Like any theory, mine leaves a large cast of characters at the margins of the stage. For example, smaller states and nonstate actors in the international system do not affect governance outcomes – but they do affect the processes through which governance is attempted. Weaker actors can block action at “universal” organizations like the United Nations, International Labor Organization or International Telecommunications Union (ITU). This process effect, however, is marginal because at the global level, governance structures are substitutable. Powerful states engage in forum-shopping within a complex of international regimes. If the ITU poses a problem for Internet governance, the U.S. and EU simply create the Internet Corporation of Assigned Names and Numbers to handle the problem. If the developing countries get the WTO to agree to a public health exception to intellectual property rights, the United States responds by signing a web of bilateral trade deals with even more stringent protections. To get what they want, the great powers can and will delegate regime management to non-state actors; create international regimes with strong enforcement capabilities; generate rival regimes to protect their interests; and exercise unilateral, extraterritorial measures to establish regional spheres of influence.

The biggest implication of All Politics Is Global is that the global political economy of this century will look only slightly different from that of the 20th century. The state will not intervene in the same crude fashion it did in the past (tariffs, quotas, capital controls) but it will intervene. Governments that regulate large domestic markets will continue to be the primary actors writing the global rules of the game. NGOs and other activists will capture media headlines and occasional moral victories, but have little long-term influence on outcomes. The proliferation of international rules, laws, and organizational forms will not limit state sovereignty — if anything, it will enhance the ability of the great powers to go forum-shopping at will. Even if more issues are negotiated on the global stage, the sources of government power and preferences remain local — giving renewed meaning to Tip O’Neill’s aphorism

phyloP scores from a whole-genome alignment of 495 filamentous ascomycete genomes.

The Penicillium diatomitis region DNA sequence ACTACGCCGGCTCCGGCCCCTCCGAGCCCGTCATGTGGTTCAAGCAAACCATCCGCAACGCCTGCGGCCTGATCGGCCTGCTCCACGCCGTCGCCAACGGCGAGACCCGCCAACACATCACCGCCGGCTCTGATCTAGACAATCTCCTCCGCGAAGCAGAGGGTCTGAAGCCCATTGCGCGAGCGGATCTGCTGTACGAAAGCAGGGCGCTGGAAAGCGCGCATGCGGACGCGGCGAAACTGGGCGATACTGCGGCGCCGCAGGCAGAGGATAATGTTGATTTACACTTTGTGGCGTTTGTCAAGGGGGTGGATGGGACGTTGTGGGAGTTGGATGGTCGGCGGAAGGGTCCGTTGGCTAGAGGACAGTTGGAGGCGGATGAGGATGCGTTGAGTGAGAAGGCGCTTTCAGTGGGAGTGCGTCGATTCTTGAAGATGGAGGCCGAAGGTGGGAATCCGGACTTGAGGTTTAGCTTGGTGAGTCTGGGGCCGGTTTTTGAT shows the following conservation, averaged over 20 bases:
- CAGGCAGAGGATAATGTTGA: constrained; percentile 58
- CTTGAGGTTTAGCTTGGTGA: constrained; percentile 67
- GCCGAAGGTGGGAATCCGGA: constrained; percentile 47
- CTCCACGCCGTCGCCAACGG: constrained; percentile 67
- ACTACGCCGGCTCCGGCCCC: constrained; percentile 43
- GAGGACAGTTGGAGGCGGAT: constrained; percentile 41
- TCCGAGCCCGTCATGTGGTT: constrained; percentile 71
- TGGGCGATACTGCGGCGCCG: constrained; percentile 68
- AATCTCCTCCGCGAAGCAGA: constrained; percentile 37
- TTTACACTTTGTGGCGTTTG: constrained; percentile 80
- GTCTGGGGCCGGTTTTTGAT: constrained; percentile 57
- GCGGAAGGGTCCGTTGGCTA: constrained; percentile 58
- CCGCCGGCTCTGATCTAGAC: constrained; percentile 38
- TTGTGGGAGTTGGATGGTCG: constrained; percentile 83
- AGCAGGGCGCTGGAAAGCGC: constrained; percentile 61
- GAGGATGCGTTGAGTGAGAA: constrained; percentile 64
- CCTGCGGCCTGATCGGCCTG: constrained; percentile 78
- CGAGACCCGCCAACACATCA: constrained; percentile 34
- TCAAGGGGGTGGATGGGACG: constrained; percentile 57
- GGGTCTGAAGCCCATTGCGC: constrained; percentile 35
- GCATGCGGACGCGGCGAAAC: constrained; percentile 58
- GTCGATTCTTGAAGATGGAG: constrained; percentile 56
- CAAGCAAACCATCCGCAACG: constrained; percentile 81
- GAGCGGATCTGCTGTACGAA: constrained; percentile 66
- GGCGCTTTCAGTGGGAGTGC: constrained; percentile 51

What is taking place today in the theoretical debates about globalization and global governance echoes similar debates from three decades ago. During the early seventies the global economy seemed to be buffeted by one shock after another — the first oil crisis, the end of the Bretton Woods era, etc. This triggered a surge of research into the ways in which complex transnational interdependence could alter the behavior of states. This research emphasized the ways in which non-state actors and the global economy constrained states. A few years later, another wave of scholarship arose asking how the political externalities of interdependence would be regulated in an anarchic world. The result was the literature on international regimes, which pointed out the ways in which states remained the primary actors in establishing the rules of the game, while other actors and factors were “intervening variables.”

A similar yin and yang is taking place in the current theoretical debates about how economic globalization affects world politics. The first wave of this literature arrived in the nineties, highlighting the ways in which the globalization phenomenon placed added constraints on the state. All Politics Is Global belongs to a small but growing literature that looks at globalization and global governance from a state-centric perspective. By giving states pride of place, it is easier to discern the precise effects of new actors and factors. Much like the prior wave of scholarship, All Politics Is Global concludes that they matter as an intervening variable. Globalization is not irrelevant to global governance, but it is not transformative either.

Daniel W. Drezner is associate professor of international politics at the Fletcher School at Tufts University. Princeton University Press published his book, All Politics Is Global: Explaining International Regulatory Regimes, this March.